Brett Ratner Rediscovers a 'Lost' Roman Polanski Film, Chaos Ensues

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When film history misplaced “Weekend of a Champion,” it was the right move for once. The documentary’s “rediscovery” after 40-plus years of obscurity has less to do with any ongoing veneration of racer Jackie Stewart in Formula 1 enthusiast circles and much more to do with the ongoing name-brand value of ostensible producer Roman Polanski. “Ostensible” because — as he disclosed at a rare, improbable Skype press conference a few weeks ago — Polanski shot much of the film himself, and for this reissue recut the documentary to make it more pleasing to speedy modern tastes; he can lay a co-auteur claim to a film nominally directed by Frank Simon. The films ends with a new epilogue, zooming out from a TV set to lifelong friends Polanski and Stewart reminiscing on what they’ve just seen in the same hotel room they stayed at in 1971; this self-eulogizing conclusion was also Polanski’s idea.

The 1971 Monaco Grand Prix provides the initially promising setting, the opening succinctly establishing Stewart’s fame at the time. He walks down Monaco’s streets, screams of “Jock-ee!” ringing in his ears, beret-clad wife Helen at his side, photographers swarming, a newsreel cameraman unashamedly throwing himself onto the sidewalk to capture a dramatic low-angle shot of the racer striding by: how much more adulation could a man ask for?  Subsequently Stewart drives Polanski through the race track at relative cruising speed, performing each gear shift while articulating the reason for it. Later, Polanski straps himself into the car for two POV shots of the route at full speed: the first attempt’s marred by rain, with droplets on the lens, making for an fuzzy image with no focal point or sense of terrain traveled. The second time it’s bright and sunny, and there’s a perceptible adrenaline surge, the closest the film will come to externalizing the subjective feeling of racing.

There’s mild awkward comedy in Stewart doing his promotional duty at a social gathering of some of the duller wealthy race fans around, nice upper-class British people making drab chit-chat while waiting for the driver to hand them a free t-shirt. Though Stewart/Polanski camaraderie’s implicit in the director’s behind-the-camera presence, on screen they’re limited to a few hangout sessions, most attenuatedly a room service breakfast during which a skivvie-clad Stewart maps out the racetrack on a table cloth with a fork and tells his friend that “as a racing driver you’re a very good director.” Stewart subsequently cuts himself shaving and calls Polanski over to observe (“he likes blood in his movies”).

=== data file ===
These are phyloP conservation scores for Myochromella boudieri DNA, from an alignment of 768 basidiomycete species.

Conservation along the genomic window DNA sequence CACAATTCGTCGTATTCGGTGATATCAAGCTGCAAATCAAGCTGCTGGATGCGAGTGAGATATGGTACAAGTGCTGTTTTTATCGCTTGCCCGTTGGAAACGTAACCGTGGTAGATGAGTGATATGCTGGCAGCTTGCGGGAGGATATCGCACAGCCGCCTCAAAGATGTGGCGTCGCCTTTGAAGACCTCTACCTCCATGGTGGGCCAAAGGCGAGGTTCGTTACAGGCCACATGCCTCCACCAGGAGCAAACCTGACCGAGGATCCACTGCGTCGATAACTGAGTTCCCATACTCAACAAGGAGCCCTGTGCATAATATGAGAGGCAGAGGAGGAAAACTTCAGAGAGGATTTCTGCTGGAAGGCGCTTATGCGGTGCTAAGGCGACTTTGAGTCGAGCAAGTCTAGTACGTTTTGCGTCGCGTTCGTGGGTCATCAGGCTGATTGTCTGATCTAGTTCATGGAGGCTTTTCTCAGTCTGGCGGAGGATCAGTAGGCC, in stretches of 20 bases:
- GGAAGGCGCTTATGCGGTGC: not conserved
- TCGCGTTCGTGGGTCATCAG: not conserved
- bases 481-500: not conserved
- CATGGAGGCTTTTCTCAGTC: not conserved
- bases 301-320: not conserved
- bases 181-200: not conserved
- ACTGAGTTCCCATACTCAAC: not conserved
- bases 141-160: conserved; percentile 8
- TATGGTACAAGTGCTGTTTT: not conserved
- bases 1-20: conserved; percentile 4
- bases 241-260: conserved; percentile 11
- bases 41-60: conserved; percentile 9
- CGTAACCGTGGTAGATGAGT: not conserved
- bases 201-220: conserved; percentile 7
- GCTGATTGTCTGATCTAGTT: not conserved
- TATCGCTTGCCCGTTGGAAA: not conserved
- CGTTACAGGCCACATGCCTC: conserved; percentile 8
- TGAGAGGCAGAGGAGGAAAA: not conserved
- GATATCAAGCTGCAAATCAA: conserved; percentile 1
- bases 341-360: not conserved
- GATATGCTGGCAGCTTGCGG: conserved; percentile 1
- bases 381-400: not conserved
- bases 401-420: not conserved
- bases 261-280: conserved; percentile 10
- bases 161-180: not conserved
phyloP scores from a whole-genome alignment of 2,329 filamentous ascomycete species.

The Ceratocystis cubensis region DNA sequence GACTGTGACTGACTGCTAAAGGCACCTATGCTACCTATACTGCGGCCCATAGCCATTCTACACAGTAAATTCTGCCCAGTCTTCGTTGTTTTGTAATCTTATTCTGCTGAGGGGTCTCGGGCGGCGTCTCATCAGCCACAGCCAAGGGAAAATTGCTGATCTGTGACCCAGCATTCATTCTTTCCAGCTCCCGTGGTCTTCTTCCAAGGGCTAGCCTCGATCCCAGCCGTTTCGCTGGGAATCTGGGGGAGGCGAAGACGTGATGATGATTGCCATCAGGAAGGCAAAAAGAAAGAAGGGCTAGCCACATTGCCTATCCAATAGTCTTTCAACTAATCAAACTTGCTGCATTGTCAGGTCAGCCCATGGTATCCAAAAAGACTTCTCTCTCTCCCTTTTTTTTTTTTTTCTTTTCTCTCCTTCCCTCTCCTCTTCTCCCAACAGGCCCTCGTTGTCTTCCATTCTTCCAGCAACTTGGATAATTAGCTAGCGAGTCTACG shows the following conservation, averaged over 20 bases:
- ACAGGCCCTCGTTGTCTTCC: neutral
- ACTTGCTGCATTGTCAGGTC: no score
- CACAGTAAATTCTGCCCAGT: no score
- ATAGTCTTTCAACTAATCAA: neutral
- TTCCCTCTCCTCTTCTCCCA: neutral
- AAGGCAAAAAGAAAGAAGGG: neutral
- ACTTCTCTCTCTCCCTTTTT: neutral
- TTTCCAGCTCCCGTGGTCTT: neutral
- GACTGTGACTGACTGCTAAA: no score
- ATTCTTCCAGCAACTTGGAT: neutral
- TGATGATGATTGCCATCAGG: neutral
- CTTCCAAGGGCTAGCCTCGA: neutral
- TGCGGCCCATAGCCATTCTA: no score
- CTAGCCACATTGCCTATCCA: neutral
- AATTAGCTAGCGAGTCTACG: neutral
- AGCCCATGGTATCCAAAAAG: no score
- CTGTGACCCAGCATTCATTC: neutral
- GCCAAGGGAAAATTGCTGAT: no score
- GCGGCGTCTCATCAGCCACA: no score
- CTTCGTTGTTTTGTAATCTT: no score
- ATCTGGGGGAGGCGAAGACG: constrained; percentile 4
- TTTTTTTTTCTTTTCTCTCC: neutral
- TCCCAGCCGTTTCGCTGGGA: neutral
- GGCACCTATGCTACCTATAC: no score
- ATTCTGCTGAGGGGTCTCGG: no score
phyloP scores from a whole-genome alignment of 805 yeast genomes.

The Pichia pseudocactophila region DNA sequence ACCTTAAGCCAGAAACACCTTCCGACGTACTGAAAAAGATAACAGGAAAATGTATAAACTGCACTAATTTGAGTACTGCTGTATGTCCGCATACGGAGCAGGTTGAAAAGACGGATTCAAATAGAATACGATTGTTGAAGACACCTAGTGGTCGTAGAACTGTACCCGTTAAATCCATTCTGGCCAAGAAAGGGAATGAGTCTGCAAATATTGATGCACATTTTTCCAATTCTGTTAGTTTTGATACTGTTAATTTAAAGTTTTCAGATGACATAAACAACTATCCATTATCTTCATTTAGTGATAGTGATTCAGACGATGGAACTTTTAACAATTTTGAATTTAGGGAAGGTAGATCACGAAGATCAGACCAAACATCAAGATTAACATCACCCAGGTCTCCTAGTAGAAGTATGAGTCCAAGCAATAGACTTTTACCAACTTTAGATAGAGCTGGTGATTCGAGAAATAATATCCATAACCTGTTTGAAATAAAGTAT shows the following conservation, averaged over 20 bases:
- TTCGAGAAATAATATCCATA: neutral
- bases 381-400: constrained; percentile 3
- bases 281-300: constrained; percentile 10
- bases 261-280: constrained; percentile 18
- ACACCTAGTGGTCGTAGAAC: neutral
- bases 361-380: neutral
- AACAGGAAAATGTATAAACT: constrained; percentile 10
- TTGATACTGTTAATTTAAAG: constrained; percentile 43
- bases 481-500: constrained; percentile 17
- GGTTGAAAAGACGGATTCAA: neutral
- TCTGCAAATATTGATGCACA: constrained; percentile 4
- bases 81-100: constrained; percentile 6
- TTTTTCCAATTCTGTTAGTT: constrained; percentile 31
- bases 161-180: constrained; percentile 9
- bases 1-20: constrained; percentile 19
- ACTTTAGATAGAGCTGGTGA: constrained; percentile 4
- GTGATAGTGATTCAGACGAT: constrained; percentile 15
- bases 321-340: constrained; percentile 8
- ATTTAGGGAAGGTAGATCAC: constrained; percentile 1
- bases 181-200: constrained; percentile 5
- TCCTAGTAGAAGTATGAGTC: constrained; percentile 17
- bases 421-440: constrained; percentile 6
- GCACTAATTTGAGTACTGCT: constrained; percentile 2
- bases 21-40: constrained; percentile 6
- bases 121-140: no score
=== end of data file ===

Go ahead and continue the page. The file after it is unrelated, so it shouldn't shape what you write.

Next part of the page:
Much of the day-of-the-race footage is a muddle — a problem, since that’s about half the film, beginning unpromisingly with Stewart walking towards the track with a clunky heartbeat sound effect dubbed over to emphasize his nervous frame of mind. Without any efficient overhead vantage positions from which to cover the race or the practical possibility of weighing down the car with a cameraman, the competition is a muddle of indifferent crowd shots, broken up by roaring fleets of cars emerging from nowhere and speeding out of sight immediately. The rest is any kind of filler that could be cut in to suggest time’s passing (including a straight up leering shot of a woman’s ass in short shorts standing by the track). The closing conversation is pleasant enough, with Polanski talking about Stewart’s successful agitation to make F1 facing less fatality-ridden (in the documentary he’s still reeling from the death of three close racing friends in the past year). Still, watching Polanski and Stewart chuckle about how they’re old fogeys is disconcertingly close to watching the ever disciplined, oft-unnerving filmmaker make a bid for improbable cranky/adorable grandpa mode: there’s nothing to really be learned from this.

The film’s back in circulation because Technicolor’s London lab was cleaning house recently, found the film, and asked Polanski whether he wanted it or whether it should be junked. Polanski’s buddy Brett Ratner is putting it back out (under the “RatPac” label, har har), which is probably the least he can do for having Polanski cameo so hilariously in “Rush Hour 3” as an airport security guy strapping on a rubber glove to give Jackie Chan and Chris Tucker a cavity check. Hence this very strange press conference, with now Sir Jackie Stewart on stage, facing off against indieWIRE editor/moderator Eric Kohn, with Polanski Skyped in from (presumably) Switzerland.

Polanski spent much of the conference adjusting an unseen lamp so that instead of being seen in flat light, his right side would be cast in a more dramatic spotlight. He was frank without being detailed about wanting to recut the film for “a pace which today is acceptable,” while Stewart was genially unfazeable and Ratner had a sleazily competent mini-mogul’s aplomb, as if he aspires to assimilate the manners of Harvey Weinstein being pointedly charming. He mostly stayed out of the way while Stewart received a slight majority of the questions.